Editorial: McCrory ad stokes fear, not support
Posted September 2
A CBC Editorial: Friday, Sept. 2. 2016; Editorial# 8050
The following is the opinion of Capitol Broadcasting Company
“At 9, I was molested by a teenager,” says a woman at the startling opening of one of Gov. Pat McCrory’s latest TV ads. Gina Little of Greensboro, a domestic violence victim, doesn’t focus on or mention that issue; instead, she goes straight to HB2.
“When I found out that President Obama and Roy Cooper wanted to force school children to share the same locker room, shower and restroom with someone who claims to be the opposite sex, I was horrified,” she says.
The ad exploits Little’s personal tragedy and plays to fear for the sake of political gain – taking aim at McCrory’s Democratic opponent in the race for governor.
It has been a challenge to figure out just what McCrory’s concerns are with transgender people and how they should be treated in the public arena – be that bathrooms or courtrooms. It appears he tailors his views depending on the audience.
When he signed the bill, late at night last March just hours after it was passed in an “emergency” session of the General Assembly, he said it was about “privacy in the most personal of settings.” He seemed to be trying to separate himself from the sharper rhetoric of the General Assembly’s leadership, who were pressing the safety issue and seeking, with a broad brush, to portray transgender individuals as deviant and predators.
When he talks to business groups, as he did recently in a session hosted by the Triangle Business Journal, McCrory stands up for state and local rights: “I don’t think the federal government should have that authority over the private sector. And I don’t think our principals or superintendents should be subjected to allowing a boy, who thinks he’s a girl but is still a boy, to be able to enter a locker room or shower or bathroom facility.” He’s said the federal government is being a bully.
In his TV ad, McCrory implies the issue with HB2 is safety. When he signed the bill, the issue was privacy. And, in front of business groups – as well as in interviews with national news organizations – he says it is about “Washington over-reach.”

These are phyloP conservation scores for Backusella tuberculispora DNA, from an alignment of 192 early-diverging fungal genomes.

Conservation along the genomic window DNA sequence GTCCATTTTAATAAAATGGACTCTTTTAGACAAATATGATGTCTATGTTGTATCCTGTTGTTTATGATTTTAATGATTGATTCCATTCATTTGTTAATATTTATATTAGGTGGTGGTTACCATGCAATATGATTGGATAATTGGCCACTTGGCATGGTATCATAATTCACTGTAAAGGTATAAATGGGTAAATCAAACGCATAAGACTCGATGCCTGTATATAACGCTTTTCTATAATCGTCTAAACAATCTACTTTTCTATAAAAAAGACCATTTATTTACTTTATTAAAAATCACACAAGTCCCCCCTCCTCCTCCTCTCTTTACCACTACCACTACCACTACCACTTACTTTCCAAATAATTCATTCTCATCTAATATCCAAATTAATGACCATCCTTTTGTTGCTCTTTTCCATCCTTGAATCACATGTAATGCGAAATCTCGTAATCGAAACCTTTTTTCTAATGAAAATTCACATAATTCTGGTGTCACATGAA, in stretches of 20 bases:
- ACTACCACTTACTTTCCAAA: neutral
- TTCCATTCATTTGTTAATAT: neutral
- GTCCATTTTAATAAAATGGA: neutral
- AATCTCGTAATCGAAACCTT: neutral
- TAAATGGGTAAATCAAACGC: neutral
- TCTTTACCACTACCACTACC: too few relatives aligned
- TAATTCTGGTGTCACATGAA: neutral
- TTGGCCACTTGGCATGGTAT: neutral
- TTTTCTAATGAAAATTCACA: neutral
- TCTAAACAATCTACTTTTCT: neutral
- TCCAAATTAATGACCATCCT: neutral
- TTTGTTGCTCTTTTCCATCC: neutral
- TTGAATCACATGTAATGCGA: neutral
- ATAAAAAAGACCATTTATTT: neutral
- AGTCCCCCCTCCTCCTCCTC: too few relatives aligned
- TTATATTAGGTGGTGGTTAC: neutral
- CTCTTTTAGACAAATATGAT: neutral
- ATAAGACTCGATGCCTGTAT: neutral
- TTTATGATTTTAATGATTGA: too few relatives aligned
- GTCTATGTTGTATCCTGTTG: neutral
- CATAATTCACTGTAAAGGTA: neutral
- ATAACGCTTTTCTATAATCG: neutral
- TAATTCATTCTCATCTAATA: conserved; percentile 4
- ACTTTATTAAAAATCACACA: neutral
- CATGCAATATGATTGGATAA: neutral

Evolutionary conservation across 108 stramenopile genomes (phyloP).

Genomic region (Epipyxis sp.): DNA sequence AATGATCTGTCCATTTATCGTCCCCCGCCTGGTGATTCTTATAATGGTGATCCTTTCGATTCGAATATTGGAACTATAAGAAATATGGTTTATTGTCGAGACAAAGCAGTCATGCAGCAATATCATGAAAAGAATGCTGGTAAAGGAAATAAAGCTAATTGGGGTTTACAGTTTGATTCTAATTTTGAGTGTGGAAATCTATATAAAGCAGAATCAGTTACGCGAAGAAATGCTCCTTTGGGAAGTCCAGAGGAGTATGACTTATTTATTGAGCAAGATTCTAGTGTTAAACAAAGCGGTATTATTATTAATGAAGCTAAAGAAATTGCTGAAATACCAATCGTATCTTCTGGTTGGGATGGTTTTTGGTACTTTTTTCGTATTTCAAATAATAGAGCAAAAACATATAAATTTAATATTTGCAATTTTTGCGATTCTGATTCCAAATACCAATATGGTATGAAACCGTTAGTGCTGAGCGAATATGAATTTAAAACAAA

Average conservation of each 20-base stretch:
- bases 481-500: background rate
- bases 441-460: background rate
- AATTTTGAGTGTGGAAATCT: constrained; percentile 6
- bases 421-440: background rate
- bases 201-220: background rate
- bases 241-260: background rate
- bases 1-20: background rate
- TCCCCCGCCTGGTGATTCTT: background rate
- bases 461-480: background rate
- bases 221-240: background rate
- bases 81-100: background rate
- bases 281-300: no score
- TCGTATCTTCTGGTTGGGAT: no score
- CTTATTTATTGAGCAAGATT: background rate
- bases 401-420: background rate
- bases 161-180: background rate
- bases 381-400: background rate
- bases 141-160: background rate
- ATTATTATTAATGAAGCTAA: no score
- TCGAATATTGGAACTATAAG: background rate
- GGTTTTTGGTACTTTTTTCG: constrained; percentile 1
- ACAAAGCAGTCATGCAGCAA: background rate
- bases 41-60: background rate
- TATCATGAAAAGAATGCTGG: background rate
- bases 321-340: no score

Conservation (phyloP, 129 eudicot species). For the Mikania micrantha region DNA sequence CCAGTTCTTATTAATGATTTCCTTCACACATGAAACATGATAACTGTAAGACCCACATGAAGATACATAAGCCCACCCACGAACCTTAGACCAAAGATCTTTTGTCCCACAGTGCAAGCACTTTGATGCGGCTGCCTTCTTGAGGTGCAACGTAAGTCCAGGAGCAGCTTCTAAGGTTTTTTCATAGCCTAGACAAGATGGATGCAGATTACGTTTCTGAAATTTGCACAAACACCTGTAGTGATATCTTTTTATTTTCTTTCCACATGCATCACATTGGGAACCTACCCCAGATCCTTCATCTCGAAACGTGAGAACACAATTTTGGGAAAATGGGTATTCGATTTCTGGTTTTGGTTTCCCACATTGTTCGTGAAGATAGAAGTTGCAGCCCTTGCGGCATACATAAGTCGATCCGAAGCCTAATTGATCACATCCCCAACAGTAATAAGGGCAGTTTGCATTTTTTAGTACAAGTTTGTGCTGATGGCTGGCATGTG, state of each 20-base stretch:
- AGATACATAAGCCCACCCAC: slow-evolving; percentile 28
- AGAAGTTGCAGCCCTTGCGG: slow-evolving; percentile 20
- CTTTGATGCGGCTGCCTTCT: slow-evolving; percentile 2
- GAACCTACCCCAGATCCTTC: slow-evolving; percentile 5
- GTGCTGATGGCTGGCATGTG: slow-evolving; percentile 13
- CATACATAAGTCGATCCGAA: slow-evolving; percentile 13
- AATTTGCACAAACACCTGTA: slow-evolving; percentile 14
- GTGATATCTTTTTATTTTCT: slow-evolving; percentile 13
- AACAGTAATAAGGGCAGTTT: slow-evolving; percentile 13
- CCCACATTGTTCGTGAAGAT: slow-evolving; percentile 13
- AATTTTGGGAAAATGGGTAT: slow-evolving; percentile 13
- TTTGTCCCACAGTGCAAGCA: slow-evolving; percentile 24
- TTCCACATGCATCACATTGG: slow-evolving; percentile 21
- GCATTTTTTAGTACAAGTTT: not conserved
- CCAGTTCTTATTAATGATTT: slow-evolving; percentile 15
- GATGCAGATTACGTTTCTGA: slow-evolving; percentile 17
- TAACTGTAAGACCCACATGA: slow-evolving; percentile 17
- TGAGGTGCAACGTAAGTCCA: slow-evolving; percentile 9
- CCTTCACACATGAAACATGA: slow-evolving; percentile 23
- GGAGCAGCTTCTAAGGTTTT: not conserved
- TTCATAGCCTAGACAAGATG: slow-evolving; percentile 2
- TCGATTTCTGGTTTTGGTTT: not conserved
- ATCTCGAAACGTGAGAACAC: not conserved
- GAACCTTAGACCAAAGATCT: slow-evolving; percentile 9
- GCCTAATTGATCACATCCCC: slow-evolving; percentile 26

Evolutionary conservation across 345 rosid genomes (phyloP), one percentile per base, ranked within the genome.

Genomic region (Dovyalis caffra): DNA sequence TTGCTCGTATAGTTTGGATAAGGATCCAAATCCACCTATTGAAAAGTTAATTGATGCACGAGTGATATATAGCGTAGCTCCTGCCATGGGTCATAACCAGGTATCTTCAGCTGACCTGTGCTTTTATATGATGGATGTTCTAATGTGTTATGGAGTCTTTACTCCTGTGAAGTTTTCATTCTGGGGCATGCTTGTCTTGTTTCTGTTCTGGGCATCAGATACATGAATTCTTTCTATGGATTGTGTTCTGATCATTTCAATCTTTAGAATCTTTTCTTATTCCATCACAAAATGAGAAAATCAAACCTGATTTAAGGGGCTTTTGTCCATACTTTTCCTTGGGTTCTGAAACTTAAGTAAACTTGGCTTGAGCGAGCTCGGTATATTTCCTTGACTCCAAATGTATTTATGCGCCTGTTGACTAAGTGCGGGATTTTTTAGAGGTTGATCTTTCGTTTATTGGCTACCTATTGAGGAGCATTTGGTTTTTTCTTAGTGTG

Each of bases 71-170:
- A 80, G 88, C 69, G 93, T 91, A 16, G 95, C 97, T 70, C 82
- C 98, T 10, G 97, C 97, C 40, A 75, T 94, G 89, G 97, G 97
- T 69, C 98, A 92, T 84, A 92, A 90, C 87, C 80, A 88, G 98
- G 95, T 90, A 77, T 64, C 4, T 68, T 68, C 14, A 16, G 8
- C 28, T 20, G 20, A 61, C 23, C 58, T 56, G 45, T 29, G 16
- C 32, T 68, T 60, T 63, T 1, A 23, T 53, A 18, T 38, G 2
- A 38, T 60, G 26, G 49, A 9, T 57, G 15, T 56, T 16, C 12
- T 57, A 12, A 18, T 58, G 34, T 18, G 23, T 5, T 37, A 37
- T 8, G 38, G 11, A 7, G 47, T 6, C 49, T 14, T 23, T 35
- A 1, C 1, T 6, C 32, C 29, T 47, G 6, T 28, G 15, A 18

So, where does McCrory really stand? A 518-page brief filed with the federal court two weeks ago provides some answers. It dwells on safety and, through a variety of medical and law enforcement experts, suggests that transgender people are sick and North Carolina women and girls are at risk when they enter restrooms or locker rooms.
McCrory and legislative leaders said a failure to allow enforcement of HB2 would thwart safety laws by allowing non-transgender predators to exploit the opportunity to cross dress and prey on others.
Even U.S. District Court Judge Thomas Schroeder doesn’t buy it. “The unrefuted evidence in the current record suggests that jurisdictions that have adopted accommodating bathroom access policies have not observed subsequent increases in crime.”
That’s been true for the more than 200 municipalities and 18 states that have adopted non-discrimination laws and ordinances to project transgender people’s rights.
As McCrory morphs the issue from privacy, to states’ rights to safety, the only clarity that emerges is the desperate quest for a campaign wedge issue gone awry.
Instead of merely mobilizing a segment of the Republican Party voter base, the issue has spun out of control. It has cost North Carolina financially in lost job growth opportunities and business. It has cost the state’s reputation—with other states, organizations and corporations boycotting North Carolina.
And now, as the election season heads into its final phase, the McCrory campaign doubles down with an ad that plays to fears and prejudice.
The ad is demeaning to the process. McCrory should stop airing it.